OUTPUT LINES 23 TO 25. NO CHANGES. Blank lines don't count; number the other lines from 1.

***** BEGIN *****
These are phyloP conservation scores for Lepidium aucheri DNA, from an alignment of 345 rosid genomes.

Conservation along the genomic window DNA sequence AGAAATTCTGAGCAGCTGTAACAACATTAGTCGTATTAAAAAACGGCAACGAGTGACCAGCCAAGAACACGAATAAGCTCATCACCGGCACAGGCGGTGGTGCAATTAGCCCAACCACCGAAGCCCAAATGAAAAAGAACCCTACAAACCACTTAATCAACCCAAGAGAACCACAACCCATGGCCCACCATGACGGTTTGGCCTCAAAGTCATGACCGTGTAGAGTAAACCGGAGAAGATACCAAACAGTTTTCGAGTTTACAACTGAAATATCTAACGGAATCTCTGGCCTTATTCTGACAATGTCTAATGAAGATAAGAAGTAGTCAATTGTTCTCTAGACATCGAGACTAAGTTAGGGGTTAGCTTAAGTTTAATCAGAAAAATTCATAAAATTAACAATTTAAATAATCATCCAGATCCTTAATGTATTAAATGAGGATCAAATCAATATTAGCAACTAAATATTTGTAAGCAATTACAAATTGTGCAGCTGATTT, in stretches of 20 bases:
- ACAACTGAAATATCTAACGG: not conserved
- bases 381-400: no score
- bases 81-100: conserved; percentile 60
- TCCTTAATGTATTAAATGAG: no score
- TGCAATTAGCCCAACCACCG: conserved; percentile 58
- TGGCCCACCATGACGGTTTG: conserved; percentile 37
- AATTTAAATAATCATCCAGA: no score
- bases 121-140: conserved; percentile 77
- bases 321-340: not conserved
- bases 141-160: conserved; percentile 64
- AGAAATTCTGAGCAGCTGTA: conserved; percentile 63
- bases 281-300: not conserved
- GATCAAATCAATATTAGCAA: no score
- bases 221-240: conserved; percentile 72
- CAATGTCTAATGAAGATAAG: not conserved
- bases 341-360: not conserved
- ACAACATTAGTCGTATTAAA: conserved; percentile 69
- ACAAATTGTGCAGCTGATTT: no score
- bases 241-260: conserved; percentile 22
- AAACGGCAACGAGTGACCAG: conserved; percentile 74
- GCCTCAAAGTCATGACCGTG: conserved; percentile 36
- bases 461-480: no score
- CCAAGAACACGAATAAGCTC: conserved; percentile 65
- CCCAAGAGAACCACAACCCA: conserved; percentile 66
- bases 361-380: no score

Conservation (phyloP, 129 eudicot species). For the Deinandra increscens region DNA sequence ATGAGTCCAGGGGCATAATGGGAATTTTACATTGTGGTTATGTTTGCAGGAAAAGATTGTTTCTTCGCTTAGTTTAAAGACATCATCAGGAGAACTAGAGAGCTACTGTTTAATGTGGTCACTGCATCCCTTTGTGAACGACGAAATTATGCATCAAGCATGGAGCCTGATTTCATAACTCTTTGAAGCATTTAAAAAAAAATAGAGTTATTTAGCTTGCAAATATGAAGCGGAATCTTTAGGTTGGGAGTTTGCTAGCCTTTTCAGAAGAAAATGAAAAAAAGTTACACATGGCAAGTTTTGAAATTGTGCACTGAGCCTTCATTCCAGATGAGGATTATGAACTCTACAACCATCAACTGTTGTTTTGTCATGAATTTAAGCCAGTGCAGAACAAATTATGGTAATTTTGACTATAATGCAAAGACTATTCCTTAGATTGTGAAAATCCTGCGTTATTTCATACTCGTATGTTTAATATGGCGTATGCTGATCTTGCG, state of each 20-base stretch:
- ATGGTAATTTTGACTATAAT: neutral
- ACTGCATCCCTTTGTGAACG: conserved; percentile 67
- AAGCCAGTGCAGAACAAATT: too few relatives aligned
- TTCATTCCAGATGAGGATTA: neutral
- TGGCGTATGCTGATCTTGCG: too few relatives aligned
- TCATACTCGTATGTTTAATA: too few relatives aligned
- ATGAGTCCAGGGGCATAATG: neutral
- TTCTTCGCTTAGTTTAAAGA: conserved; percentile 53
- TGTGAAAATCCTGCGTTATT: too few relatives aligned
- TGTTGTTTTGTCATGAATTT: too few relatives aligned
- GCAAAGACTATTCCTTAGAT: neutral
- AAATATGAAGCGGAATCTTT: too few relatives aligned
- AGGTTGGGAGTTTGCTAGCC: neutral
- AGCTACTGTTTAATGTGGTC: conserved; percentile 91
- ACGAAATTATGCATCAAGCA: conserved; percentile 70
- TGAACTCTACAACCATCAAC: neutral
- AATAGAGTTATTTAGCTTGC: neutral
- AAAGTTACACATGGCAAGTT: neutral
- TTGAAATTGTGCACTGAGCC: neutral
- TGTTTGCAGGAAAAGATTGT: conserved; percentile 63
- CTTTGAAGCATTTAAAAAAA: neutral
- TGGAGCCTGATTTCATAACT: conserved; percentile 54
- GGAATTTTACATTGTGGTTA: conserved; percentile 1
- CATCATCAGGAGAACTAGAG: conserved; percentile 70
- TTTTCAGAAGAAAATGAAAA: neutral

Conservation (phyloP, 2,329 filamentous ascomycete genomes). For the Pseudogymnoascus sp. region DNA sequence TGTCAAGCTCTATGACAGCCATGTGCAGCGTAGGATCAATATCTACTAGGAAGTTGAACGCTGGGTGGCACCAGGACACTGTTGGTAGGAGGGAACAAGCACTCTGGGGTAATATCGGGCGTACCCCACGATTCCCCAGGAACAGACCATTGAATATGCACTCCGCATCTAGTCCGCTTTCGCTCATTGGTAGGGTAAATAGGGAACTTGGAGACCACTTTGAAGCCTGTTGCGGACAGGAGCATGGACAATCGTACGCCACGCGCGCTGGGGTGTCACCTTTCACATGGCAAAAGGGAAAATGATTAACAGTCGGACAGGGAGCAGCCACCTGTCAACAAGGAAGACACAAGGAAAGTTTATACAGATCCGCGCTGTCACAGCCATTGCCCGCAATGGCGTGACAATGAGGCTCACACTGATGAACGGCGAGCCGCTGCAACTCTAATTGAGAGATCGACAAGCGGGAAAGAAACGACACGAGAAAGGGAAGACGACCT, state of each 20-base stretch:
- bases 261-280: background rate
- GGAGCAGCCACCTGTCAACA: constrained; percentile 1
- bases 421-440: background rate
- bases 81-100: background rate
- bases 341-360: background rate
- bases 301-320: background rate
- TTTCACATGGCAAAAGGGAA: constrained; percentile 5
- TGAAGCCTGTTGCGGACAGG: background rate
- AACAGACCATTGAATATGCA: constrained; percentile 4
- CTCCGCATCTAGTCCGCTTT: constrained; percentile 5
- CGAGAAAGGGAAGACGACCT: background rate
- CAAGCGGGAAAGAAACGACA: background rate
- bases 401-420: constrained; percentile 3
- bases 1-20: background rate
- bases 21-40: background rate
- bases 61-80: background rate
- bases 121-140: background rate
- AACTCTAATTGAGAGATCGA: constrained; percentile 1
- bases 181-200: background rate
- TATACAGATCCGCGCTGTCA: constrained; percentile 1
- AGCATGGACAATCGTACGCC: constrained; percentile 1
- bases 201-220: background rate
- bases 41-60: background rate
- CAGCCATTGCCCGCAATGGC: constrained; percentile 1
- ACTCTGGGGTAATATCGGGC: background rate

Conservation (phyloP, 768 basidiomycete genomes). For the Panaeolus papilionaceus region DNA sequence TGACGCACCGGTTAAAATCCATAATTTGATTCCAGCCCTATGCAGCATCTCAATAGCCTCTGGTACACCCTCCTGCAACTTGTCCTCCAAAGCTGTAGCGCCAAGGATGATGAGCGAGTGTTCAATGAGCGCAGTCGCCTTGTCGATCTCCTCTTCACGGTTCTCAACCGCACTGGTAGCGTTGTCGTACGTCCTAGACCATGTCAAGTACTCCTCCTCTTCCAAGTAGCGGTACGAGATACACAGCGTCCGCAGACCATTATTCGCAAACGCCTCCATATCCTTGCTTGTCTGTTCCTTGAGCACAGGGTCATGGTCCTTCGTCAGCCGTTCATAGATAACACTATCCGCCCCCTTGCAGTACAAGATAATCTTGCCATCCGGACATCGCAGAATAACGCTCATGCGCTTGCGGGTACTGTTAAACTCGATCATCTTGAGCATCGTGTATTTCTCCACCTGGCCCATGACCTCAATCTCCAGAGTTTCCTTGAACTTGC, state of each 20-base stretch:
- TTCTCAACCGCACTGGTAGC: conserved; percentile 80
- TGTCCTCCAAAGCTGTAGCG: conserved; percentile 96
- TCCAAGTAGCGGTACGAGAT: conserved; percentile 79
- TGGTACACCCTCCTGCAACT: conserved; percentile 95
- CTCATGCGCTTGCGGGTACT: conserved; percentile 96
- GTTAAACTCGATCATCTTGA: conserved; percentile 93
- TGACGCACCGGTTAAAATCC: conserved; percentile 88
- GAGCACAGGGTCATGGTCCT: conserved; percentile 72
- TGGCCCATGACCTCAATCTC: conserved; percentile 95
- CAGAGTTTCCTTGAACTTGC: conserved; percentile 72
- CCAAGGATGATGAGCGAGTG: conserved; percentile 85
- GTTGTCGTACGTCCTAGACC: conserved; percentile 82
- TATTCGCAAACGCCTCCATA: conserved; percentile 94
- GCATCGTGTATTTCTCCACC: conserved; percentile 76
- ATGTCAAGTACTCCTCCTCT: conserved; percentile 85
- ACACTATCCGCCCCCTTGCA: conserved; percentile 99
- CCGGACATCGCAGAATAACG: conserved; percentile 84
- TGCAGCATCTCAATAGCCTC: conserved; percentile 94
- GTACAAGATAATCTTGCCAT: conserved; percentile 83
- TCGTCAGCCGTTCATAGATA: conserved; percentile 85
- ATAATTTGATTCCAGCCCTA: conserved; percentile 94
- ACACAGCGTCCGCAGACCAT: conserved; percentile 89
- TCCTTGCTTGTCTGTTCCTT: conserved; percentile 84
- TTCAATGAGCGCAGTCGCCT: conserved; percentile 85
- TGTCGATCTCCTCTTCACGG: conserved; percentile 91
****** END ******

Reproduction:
- GCCTCAAAGTCATGACCGTG: conserved; percentile 36
- bases 461-480: no score
- CCAAGAACACGAATAAGCTC: conserved; percentile 65